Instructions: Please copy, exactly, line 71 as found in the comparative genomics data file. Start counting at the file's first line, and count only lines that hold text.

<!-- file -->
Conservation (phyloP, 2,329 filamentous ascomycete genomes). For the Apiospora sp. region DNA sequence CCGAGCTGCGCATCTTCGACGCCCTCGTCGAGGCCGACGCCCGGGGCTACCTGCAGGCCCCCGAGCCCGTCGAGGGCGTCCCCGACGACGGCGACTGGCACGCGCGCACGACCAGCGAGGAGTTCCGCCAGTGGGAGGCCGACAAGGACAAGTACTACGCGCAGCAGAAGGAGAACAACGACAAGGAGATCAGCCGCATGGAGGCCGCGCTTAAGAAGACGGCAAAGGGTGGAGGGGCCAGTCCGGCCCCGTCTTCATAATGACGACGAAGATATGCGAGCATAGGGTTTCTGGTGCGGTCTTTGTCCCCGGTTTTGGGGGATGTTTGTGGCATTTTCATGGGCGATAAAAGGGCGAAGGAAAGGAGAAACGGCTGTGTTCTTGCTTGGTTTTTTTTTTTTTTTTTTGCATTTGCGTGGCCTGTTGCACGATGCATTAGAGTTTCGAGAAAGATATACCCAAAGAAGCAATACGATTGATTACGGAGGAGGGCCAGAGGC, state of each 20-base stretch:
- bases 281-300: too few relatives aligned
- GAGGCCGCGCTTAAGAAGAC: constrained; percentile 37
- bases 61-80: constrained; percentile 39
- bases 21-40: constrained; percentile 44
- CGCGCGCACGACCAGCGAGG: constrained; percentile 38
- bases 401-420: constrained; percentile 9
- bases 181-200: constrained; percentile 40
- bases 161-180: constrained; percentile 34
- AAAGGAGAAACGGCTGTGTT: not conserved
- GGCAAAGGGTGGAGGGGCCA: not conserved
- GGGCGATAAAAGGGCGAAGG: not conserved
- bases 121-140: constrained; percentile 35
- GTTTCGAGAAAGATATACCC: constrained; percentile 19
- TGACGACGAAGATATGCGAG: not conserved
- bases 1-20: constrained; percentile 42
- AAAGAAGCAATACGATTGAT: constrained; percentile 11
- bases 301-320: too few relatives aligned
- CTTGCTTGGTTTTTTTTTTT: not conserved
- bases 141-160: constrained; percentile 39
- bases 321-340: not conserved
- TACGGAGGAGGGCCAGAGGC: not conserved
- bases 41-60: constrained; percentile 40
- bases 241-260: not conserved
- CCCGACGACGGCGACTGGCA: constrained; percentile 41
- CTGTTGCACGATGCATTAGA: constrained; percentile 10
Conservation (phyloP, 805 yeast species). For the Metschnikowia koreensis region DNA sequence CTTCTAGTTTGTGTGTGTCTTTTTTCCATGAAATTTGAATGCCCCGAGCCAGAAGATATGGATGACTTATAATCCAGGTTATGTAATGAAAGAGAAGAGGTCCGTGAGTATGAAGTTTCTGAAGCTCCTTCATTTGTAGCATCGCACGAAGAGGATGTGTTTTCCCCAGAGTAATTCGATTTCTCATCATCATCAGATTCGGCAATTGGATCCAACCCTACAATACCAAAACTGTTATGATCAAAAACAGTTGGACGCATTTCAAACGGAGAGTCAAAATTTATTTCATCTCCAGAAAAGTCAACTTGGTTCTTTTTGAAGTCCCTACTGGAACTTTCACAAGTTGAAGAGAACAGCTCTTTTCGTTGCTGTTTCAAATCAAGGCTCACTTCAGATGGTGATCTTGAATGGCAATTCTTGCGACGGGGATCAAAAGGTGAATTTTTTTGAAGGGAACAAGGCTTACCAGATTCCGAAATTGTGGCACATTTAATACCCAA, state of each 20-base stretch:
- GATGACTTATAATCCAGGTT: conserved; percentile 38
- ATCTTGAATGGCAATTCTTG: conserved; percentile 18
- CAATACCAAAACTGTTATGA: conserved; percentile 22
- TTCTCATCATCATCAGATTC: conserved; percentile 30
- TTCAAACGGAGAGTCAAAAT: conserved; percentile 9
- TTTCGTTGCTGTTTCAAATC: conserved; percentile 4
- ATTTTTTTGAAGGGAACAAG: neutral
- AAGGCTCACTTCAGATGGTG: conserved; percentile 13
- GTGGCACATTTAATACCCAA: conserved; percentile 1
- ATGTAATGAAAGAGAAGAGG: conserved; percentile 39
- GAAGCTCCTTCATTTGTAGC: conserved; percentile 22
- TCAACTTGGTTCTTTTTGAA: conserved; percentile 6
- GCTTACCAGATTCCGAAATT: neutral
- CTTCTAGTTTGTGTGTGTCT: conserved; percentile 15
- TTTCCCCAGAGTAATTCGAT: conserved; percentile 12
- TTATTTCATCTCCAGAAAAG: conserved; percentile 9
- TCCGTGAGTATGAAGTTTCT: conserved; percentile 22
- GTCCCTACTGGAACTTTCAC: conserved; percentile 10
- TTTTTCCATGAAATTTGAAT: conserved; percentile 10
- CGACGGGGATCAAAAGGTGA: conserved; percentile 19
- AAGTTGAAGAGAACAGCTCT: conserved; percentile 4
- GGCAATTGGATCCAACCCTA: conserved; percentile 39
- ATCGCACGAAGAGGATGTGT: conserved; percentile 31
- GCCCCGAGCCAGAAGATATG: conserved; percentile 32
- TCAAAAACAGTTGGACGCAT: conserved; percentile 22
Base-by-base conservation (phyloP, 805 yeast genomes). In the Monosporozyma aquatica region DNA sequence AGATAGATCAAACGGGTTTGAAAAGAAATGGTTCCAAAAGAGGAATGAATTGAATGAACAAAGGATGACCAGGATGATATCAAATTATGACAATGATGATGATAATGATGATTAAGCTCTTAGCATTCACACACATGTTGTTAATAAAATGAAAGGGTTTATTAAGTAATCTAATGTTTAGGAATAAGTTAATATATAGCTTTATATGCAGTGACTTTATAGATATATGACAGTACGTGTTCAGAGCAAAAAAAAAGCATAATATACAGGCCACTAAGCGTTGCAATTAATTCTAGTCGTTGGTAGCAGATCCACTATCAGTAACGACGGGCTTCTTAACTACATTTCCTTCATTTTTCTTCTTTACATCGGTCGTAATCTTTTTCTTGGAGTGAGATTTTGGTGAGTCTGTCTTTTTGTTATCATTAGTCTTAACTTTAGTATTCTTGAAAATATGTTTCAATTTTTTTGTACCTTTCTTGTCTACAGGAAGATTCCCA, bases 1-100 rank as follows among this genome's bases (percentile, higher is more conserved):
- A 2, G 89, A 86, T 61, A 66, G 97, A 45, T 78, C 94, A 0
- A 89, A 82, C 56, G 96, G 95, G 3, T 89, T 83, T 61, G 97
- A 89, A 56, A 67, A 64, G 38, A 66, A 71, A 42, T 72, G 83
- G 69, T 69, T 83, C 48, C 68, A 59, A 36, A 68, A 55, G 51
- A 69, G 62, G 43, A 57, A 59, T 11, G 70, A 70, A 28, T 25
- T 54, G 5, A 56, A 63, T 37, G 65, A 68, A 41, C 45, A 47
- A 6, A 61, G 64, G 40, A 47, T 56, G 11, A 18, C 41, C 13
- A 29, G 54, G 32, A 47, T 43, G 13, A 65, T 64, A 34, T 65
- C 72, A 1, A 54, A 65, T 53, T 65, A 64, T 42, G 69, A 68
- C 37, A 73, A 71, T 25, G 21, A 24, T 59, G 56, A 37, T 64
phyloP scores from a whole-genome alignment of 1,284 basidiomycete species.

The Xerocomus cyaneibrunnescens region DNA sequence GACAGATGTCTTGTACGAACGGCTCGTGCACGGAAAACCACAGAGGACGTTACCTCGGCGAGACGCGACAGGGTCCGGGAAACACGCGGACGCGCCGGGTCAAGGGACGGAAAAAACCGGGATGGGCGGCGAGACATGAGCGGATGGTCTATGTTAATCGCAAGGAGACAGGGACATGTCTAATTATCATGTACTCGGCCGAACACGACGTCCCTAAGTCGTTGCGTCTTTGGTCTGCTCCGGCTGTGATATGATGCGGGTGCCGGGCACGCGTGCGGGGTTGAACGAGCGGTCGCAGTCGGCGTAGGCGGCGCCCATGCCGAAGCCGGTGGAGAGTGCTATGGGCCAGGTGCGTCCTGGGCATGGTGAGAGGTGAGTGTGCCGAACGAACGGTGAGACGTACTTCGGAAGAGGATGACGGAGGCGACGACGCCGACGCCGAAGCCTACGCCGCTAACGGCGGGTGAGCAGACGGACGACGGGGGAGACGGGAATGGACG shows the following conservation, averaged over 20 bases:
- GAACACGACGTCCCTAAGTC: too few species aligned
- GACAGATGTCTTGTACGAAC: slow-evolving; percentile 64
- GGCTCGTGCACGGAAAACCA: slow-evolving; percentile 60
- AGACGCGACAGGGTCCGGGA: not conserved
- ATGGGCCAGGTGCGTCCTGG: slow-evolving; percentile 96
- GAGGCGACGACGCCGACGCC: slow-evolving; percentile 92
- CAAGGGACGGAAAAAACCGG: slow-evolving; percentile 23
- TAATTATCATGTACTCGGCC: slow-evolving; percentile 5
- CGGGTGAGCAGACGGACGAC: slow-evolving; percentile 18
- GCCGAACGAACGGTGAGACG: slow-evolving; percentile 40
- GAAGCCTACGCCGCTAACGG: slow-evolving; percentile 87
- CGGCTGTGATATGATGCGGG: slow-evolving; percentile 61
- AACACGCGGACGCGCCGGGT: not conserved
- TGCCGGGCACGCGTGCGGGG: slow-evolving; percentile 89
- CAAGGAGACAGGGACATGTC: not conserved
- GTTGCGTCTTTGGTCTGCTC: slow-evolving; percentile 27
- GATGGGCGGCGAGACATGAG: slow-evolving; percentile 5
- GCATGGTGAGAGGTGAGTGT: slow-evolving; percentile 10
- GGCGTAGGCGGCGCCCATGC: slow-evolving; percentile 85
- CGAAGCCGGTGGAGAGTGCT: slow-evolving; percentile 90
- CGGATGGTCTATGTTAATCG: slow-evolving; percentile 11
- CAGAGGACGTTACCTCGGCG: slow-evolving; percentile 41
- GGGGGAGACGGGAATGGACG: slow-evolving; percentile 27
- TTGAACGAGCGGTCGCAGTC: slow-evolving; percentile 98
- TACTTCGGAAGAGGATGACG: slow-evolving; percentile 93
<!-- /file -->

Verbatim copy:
- GAGGCGACGACGCCGACGCC: slow-evolving; percentile 92